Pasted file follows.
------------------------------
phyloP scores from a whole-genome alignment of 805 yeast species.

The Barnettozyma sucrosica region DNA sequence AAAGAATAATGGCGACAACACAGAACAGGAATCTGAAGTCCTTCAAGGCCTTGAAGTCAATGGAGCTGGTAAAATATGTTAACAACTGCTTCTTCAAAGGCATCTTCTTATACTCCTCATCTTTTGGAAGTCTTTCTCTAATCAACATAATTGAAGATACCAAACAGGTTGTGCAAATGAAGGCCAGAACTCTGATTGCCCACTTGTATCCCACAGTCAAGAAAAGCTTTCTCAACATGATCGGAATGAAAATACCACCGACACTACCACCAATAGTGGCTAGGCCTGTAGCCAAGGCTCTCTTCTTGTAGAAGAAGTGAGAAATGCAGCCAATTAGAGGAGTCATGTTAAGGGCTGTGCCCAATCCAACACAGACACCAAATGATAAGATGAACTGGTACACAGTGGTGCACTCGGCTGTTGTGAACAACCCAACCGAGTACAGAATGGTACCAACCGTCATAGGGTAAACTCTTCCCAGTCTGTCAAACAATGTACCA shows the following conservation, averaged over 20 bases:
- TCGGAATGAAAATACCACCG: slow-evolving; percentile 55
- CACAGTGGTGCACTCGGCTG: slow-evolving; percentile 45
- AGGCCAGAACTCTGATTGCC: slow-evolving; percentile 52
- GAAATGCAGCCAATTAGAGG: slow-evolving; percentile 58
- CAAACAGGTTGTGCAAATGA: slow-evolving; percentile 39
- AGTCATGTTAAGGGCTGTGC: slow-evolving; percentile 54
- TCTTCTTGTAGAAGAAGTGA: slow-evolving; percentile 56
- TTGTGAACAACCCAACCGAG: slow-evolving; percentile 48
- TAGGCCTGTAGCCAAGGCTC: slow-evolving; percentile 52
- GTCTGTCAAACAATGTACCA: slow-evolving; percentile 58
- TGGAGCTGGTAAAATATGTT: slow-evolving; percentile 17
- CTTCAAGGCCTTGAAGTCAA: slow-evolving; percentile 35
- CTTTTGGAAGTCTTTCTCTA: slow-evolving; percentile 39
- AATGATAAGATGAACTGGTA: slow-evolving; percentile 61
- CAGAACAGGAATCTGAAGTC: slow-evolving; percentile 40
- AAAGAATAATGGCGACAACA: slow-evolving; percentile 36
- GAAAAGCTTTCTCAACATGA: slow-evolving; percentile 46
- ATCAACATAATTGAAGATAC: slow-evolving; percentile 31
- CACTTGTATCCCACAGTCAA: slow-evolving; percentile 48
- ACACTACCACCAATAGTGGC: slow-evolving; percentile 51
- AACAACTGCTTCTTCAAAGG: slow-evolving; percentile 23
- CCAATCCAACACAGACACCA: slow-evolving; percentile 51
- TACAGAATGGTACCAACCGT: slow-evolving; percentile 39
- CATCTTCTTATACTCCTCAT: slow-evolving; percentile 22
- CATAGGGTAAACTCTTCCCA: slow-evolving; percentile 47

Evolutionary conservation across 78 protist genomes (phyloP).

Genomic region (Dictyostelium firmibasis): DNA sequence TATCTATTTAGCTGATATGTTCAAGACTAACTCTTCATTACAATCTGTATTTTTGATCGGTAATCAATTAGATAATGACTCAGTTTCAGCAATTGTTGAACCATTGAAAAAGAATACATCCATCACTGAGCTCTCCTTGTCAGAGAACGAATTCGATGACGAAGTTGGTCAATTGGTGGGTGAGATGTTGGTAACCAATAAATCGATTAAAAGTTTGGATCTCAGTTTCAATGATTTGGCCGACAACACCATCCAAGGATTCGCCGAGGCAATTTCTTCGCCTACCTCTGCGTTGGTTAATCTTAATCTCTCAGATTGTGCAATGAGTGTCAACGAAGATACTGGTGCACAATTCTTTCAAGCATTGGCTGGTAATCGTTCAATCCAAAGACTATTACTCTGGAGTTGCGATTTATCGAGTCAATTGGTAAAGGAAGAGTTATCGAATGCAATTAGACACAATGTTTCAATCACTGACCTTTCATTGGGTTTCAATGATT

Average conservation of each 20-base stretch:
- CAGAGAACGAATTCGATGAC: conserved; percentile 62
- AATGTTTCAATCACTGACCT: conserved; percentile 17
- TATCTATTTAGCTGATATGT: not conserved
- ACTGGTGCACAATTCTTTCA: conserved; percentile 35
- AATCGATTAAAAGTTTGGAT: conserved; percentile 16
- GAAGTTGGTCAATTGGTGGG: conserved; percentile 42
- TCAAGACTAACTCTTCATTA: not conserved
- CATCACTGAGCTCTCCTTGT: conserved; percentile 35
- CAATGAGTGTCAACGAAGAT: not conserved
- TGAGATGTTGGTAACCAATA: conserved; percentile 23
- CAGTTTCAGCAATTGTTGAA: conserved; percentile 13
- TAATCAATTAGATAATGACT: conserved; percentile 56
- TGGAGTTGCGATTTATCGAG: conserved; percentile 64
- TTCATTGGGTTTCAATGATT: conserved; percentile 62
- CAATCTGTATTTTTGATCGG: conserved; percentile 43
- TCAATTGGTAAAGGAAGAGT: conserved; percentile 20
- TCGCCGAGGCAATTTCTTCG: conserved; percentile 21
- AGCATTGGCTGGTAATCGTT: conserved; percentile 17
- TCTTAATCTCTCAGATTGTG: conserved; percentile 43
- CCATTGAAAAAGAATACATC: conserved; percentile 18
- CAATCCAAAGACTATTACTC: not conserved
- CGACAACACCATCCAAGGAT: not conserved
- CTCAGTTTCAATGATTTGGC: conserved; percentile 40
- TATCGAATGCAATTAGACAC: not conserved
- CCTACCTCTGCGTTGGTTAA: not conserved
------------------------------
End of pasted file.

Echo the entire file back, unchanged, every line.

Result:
phyloP scores from a whole-genome alignment of 805 yeast species.

The Barnettozyma sucrosica region DNA sequence AAAGAATAATGGCGACAACACAGAACAGGAATCTGAAGTCCTTCAAGGCCTTGAAGTCAATGGAGCTGGTAAAATATGTTAACAACTGCTTCTTCAAAGGCATCTTCTTATACTCCTCATCTTTTGGAAGTCTTTCTCTAATCAACATAATTGAAGATACCAAACAGGTTGTGCAAATGAAGGCCAGAACTCTGATTGCCCACTTGTATCCCACAGTCAAGAAAAGCTTTCTCAACATGATCGGAATGAAAATACCACCGACACTACCACCAATAGTGGCTAGGCCTGTAGCCAAGGCTCTCTTCTTGTAGAAGAAGTGAGAAATGCAGCCAATTAGAGGAGTCATGTTAAGGGCTGTGCCCAATCCAACACAGACACCAAATGATAAGATGAACTGGTACACAGTGGTGCACTCGGCTGTTGTGAACAACCCAACCGAGTACAGAATGGTACCAACCGTCATAGGGTAAACTCTTCCCAGTCTGTCAAACAATGTACCA shows the following conservation, averaged over 20 bases:
- TCGGAATGAAAATACCACCG: slow-evolving; percentile 55
- CACAGTGGTGCACTCGGCTG: slow-evolving; percentile 45
- AGGCCAGAACTCTGATTGCC: slow-evolving; percentile 52
- GAAATGCAGCCAATTAGAGG: slow-evolving; percentile 58
- CAAACAGGTTGTGCAAATGA: slow-evolving; percentile 39
- AGTCATGTTAAGGGCTGTGC: slow-evolving; percentile 54
- TCTTCTTGTAGAAGAAGTGA: slow-evolving; percentile 56
- TTGTGAACAACCCAACCGAG: slow-evolving; percentile 48
- TAGGCCTGTAGCCAAGGCTC: slow-evolving; percentile 52
- GTCTGTCAAACAATGTACCA: slow-evolving; percentile 58
- TGGAGCTGGTAAAATATGTT: slow-evolving; percentile 17
- CTTCAAGGCCTTGAAGTCAA: slow-evolving; percentile 35
- CTTTTGGAAGTCTTTCTCTA: slow-evolving; percentile 39
- AATGATAAGATGAACTGGTA: slow-evolving; percentile 61
- CAGAACAGGAATCTGAAGTC: slow-evolving; percentile 40
- AAAGAATAATGGCGACAACA: slow-evolving; percentile 36
- GAAAAGCTTTCTCAACATGA: slow-evolving; percentile 46
- ATCAACATAATTGAAGATAC: slow-evolving; percentile 31
- CACTTGTATCCCACAGTCAA: slow-evolving; percentile 48
- ACACTACCACCAATAGTGGC: slow-evolving; percentile 51
- AACAACTGCTTCTTCAAAGG: slow-evolving; percentile 23
- CCAATCCAACACAGACACCA: slow-evolving; percentile 51
- TACAGAATGGTACCAACCGT: slow-evolving; percentile 39
- CATCTTCTTATACTCCTCAT: slow-evolving; percentile 22
- CATAGGGTAAACTCTTCCCA: slow-evolving; percentile 47

Evolutionary conservation across 78 protist genomes (phyloP).

Genomic region (Dictyostelium firmibasis): DNA sequence TATCTATTTAGCTGATATGTTCAAGACTAACTCTTCATTACAATCTGTATTTTTGATCGGTAATCAATTAGATAATGACTCAGTTTCAGCAATTGTTGAACCATTGAAAAAGAATACATCCATCACTGAGCTCTCCTTGTCAGAGAACGAATTCGATGACGAAGTTGGTCAATTGGTGGGTGAGATGTTGGTAACCAATAAATCGATTAAAAGTTTGGATCTCAGTTTCAATGATTTGGCCGACAACACCATCCAAGGATTCGCCGAGGCAATTTCTTCGCCTACCTCTGCGTTGGTTAATCTTAATCTCTCAGATTGTGCAATGAGTGTCAACGAAGATACTGGTGCACAATTCTTTCAAGCATTGGCTGGTAATCGTTCAATCCAAAGACTATTACTCTGGAGTTGCGATTTATCGAGTCAATTGGTAAAGGAAGAGTTATCGAATGCAATTAGACACAATGTTTCAATCACTGACCTTTCATTGGGTTTCAATGATT

Average conservation of each 20-base stretch:
- CAGAGAACGAATTCGATGAC: conserved; percentile 62
- AATGTTTCAATCACTGACCT: conserved; percentile 17
- TATCTATTTAGCTGATATGT: not conserved
- ACTGGTGCACAATTCTTTCA: conserved; percentile 35
- AATCGATTAAAAGTTTGGAT: conserved; percentile 16
- GAAGTTGGTCAATTGGTGGG: conserved; percentile 42
- TCAAGACTAACTCTTCATTA: not conserved
- CATCACTGAGCTCTCCTTGT: conserved; percentile 35
- CAATGAGTGTCAACGAAGAT: not conserved
- TGAGATGTTGGTAACCAATA: conserved; percentile 23
- CAGTTTCAGCAATTGTTGAA: conserved; percentile 13
- TAATCAATTAGATAATGACT: conserved; percentile 56
- TGGAGTTGCGATTTATCGAG: conserved; percentile 64
- TTCATTGGGTTTCAATGATT: conserved; percentile 62
- CAATCTGTATTTTTGATCGG: conserved; percentile 43
- TCAATTGGTAAAGGAAGAGT: conserved; percentile 20
- TCGCCGAGGCAATTTCTTCG: conserved; percentile 21
- AGCATTGGCTGGTAATCGTT: conserved; percentile 17
- TCTTAATCTCTCAGATTGTG: conserved; percentile 43
- CCATTGAAAAAGAATACATC: conserved; percentile 18
- CAATCCAAAGACTATTACTC: not conserved
- CGACAACACCATCCAAGGAT: not conserved
- CTCAGTTTCAATGATTTGGC: conserved; percentile 40
- TATCGAATGCAATTAGACAC: not conserved
- CCTACCTCTGCGTTGGTTAA: not conserved